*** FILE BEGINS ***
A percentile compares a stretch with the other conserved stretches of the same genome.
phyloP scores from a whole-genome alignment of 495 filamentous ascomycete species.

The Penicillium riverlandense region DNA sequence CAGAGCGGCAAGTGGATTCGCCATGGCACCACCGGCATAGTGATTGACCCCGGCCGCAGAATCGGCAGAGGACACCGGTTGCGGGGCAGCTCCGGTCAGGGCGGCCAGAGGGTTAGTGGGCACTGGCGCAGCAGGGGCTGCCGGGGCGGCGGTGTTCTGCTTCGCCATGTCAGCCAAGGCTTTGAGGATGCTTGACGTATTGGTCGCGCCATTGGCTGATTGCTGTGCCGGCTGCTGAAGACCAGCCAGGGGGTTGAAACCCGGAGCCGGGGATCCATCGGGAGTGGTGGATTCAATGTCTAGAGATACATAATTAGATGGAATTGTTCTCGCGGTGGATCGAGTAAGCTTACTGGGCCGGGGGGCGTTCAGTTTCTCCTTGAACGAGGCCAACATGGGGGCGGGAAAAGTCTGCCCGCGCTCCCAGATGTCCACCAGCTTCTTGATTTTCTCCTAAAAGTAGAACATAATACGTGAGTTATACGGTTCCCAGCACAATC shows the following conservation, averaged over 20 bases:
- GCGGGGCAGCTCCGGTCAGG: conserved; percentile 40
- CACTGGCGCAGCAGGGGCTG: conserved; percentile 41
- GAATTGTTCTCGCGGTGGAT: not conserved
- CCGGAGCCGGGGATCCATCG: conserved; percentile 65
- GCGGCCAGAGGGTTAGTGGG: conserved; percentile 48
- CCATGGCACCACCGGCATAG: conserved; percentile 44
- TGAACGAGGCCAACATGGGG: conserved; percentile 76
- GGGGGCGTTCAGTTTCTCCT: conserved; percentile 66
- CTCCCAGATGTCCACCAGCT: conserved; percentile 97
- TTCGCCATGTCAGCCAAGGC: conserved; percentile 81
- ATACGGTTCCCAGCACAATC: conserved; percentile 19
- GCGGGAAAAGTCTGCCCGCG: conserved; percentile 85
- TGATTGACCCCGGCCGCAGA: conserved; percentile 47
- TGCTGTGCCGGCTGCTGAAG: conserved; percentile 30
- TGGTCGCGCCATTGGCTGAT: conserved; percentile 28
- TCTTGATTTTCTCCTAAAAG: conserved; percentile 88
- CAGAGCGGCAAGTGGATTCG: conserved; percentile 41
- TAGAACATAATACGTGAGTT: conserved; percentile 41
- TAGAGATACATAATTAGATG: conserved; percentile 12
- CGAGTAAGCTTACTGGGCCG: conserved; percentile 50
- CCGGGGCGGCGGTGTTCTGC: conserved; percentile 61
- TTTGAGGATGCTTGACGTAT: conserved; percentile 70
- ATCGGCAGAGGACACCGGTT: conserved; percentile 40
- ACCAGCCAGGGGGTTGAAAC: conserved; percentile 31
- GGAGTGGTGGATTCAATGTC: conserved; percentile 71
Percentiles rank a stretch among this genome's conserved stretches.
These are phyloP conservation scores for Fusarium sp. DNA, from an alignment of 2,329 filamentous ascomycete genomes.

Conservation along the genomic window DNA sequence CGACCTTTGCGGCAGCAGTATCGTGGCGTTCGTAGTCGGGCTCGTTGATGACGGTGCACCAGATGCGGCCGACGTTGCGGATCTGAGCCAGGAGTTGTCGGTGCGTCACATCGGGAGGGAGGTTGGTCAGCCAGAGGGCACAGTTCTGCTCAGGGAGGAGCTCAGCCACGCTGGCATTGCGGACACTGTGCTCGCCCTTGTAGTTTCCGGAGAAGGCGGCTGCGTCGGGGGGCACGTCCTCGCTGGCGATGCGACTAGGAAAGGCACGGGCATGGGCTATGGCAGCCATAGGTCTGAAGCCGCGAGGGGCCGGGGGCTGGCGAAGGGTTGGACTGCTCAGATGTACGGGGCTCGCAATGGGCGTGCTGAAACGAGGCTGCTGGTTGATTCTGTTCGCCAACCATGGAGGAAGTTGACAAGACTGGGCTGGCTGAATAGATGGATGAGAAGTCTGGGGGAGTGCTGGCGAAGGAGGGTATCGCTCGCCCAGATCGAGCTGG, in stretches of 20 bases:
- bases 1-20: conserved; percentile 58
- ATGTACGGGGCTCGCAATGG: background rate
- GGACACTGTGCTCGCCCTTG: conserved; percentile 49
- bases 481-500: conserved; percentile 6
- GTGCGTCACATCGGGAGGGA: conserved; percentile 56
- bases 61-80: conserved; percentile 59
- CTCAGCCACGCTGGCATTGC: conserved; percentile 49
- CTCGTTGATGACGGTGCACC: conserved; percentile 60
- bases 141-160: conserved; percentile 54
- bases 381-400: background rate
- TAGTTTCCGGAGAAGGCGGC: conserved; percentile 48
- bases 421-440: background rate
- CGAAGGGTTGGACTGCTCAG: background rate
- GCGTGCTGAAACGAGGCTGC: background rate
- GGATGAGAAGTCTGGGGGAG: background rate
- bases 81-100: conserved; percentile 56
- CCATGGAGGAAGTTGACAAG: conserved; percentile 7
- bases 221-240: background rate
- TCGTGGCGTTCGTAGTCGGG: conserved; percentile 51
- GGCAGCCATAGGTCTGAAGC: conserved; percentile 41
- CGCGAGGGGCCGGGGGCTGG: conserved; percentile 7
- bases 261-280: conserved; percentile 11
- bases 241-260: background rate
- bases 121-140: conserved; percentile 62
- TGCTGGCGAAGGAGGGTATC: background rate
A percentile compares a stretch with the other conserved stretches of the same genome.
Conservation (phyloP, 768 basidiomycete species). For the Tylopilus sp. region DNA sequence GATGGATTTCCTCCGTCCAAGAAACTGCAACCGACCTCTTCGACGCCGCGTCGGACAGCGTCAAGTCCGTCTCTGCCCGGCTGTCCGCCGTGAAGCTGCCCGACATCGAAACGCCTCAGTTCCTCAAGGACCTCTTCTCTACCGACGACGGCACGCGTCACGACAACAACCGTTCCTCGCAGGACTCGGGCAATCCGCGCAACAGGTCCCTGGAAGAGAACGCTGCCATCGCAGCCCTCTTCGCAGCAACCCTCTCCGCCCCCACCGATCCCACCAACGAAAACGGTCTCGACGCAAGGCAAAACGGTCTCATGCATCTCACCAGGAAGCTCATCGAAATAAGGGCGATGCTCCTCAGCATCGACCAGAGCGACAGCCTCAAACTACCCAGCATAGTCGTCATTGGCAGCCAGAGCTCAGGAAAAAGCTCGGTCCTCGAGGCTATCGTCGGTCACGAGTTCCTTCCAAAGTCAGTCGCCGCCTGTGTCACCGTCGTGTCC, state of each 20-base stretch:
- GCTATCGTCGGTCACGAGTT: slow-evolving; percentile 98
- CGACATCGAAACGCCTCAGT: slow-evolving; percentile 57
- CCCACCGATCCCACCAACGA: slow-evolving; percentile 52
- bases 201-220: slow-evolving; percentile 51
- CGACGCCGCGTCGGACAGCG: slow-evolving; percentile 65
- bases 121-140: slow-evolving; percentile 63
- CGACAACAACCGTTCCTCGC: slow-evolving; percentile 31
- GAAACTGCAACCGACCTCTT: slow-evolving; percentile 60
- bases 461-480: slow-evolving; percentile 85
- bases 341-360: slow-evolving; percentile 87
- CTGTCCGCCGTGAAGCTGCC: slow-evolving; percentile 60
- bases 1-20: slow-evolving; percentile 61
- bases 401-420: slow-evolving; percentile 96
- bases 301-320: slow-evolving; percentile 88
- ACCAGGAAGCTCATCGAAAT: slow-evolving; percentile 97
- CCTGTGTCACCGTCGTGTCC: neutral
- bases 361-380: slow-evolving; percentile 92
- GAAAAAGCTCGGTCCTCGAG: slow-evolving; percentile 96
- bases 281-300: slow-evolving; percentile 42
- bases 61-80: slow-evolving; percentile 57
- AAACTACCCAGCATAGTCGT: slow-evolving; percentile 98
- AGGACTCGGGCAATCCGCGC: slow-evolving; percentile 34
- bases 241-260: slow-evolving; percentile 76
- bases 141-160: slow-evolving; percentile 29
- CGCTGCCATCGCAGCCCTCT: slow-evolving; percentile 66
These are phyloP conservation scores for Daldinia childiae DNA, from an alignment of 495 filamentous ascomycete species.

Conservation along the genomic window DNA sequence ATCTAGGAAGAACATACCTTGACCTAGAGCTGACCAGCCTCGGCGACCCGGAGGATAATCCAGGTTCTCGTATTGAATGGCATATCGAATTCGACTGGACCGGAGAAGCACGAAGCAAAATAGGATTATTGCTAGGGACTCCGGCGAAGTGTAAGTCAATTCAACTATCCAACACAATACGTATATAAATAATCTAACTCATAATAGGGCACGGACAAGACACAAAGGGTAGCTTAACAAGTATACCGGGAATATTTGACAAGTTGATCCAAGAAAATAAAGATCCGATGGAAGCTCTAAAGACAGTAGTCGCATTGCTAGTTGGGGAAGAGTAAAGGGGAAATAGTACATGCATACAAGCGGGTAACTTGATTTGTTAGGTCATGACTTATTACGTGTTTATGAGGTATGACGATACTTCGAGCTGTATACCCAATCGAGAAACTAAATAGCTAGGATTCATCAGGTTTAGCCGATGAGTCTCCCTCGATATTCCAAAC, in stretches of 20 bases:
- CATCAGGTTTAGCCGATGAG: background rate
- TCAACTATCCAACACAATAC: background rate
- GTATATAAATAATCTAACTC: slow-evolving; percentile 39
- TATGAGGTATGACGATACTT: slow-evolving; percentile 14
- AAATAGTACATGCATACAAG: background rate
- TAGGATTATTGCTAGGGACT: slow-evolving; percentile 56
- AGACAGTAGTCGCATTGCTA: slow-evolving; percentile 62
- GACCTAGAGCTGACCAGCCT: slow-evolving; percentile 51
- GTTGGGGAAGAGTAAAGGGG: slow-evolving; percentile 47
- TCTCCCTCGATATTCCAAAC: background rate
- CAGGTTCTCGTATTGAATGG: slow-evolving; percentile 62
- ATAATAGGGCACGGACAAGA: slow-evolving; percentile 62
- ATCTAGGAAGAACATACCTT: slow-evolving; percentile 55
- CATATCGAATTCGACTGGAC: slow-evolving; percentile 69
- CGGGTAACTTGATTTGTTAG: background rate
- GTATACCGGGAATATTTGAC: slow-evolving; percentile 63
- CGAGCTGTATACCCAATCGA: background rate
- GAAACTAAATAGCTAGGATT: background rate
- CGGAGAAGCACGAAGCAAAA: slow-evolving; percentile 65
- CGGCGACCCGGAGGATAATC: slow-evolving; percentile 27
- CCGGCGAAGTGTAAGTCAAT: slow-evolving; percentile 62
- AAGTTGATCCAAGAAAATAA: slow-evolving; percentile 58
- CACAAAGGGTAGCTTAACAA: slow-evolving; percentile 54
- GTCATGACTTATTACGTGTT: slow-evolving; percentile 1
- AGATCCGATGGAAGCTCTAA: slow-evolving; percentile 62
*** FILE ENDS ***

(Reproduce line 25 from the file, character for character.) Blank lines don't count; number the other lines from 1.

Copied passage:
- TTTGAGGATGCTTGACGTAT: conserved; percentile 70